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An Introduction to Blockchain in Real Estate

Over the past few years, following the unveiling of a new computer protocol by a pseudonymous person or group named “Satoshi Nakamoto”, there has been an explosion of interest in Distributed Ledger Technology (DLT), often referred to as Blockchain, after the name of one of its components. This technology allows information to exist as a shared, immutable—and continually reconciled—database. As described by Don and Alex Tapscott in The Blockchain Revolution, “The blockchain is an incorruptible digital ledger of economic transactions that can be programmed to record not just financial transactions, but virtually everything of value.”


Because one of the most important features of DLT is its ability to dramatically enhance the efficiency of large scale, cross-company (and even cross-industry) interactions, its promise for the real estate industry—with its tens of trillions of dollars of value, millions of licensed brokers, and hundreds of thousands of construction firms—is nothing short of revolutionary. For the real estate industry, which has been relatively late to the game in the application of technology to fundamental business processes, there are potential uses of Distributed Ledger Technology across all facets of the field, including property databases, financial transactions, plans and project coordination, sales and leasing, and more.

What makes this new technology so important is that it enables four separate, new concepts, each of which is fundamentally disruptive in its own right. Taken together, the result is to open up an array of possibilities so vast that we are just beginning to explore its potential. The four key concepts enabled by Blockchain technology are:

An immutable database, updated by an unlimited number of contributors, not necessarily relying on the trust of any one party and with no single point of failure.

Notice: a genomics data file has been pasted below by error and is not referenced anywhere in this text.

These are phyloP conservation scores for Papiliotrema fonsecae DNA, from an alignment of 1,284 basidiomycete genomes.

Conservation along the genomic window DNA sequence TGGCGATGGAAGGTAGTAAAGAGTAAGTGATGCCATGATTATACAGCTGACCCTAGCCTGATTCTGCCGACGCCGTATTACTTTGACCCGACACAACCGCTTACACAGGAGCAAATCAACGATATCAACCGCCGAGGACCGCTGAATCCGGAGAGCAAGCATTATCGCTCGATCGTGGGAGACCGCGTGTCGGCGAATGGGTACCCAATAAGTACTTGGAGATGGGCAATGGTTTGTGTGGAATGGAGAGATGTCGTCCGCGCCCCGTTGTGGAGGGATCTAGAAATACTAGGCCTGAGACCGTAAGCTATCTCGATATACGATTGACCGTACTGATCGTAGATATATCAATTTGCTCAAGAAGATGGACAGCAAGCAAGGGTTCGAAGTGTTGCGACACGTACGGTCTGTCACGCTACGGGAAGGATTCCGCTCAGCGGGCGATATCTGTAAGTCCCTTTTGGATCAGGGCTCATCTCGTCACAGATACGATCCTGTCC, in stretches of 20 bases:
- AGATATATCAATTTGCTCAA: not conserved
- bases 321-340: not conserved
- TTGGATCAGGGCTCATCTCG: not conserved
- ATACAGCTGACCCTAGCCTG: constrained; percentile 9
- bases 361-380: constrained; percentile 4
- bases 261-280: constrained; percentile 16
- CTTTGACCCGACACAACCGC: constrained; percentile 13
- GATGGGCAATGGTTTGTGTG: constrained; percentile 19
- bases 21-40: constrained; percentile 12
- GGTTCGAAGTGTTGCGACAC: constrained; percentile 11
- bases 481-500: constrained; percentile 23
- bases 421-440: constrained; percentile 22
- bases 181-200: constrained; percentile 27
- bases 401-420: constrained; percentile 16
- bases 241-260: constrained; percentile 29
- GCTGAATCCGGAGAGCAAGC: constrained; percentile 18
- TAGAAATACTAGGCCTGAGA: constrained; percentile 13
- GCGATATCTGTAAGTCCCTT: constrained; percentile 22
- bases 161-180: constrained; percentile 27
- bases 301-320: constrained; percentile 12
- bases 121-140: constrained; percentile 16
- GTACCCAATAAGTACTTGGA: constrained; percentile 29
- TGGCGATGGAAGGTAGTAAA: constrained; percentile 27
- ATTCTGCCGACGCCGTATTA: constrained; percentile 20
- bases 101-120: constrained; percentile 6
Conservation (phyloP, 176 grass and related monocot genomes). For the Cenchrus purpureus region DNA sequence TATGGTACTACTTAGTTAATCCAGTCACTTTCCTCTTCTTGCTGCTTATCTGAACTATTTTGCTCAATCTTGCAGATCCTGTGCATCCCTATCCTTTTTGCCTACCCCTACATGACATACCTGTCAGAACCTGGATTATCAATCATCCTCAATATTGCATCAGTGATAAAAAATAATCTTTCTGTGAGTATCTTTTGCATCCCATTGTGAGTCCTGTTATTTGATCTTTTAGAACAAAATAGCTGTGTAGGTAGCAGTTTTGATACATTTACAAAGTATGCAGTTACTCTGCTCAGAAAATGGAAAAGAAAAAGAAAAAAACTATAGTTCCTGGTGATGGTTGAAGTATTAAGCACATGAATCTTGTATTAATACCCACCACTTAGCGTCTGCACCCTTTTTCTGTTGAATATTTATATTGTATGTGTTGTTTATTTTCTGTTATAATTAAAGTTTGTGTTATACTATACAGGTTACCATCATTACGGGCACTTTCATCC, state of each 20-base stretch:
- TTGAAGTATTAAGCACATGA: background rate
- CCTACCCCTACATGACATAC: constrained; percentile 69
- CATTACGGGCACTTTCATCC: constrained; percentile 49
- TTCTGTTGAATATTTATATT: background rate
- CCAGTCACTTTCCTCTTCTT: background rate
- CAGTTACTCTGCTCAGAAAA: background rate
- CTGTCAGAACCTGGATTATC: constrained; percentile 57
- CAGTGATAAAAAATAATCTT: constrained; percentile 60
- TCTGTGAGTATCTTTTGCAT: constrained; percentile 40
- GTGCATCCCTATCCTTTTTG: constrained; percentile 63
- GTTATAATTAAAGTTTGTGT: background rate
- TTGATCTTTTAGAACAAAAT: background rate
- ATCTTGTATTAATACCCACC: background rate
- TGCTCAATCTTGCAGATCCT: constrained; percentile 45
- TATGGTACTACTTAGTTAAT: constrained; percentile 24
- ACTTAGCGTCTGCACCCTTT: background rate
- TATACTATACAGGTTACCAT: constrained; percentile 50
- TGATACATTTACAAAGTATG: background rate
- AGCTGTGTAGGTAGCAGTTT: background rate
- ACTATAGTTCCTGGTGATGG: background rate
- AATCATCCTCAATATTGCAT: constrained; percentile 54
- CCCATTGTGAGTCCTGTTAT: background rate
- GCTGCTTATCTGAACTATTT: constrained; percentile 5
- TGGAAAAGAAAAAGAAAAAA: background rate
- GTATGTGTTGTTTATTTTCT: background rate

Real estate is all about physical structures, on geographically specific pieces of property, divided into individual units, that are occupied by individuals or entities, pursuant to legal contracts, with all of the above changing over time. Each of these component pieces of the puzzle can be represented by data (structural plans, floor layouts, tenant credit records, leases or sales contracts, etc.) and the industry already supports a plethora of separate databases in each of these areas. Some are public, some are proprietary. Some are freely available; some are extremely expensive. Some are static, some are active. Possibilities abound for putting some or all of these databases onto a/the blockchain. Advantages could include permanence, ease of access/distribution, ease of manipulation, integration with contracts, standardized entries, and more.

The ability to create, identify and manipulate specific, non-duplicable, digital objects.

One of the core concepts of the digital world that all Internet users have internalized is that a digital copy is identical to an original. If I download a movie and make a copy for you, now we both have the movie. What has made the blockchain so revolutionary is that for the first time a digital object can be unique and retain that uniqueness through a lifetime of use and exchange, all without requiring an owner or trusted entity to mediate. There are thus obvious applications to real estate data, whether title recording and transfer, sales and leasing, zoning and permitting, mortgages and structured financial products.

The ability to create a new digital ‘token’ that can function as a medium of exchange—a ‘cryptocurrency’.

The ability to create a unique digital object therefore equates to the ability to create a new currency for value interchange. But whereas traditional objects used for value storage cannot be easily duplicated, they are also not unique and quantity-controlled (gold and diamonds can be mined; currency can be printed). Digital cryptocurrency tokens, however, are both unique and controllable, with publicly verifiable, permanently fixed rules about their creation and destruction.

The ability to integrate information, verification, digital objects, currency and transactions completely in the cloud through the use of ‘smart contracts’.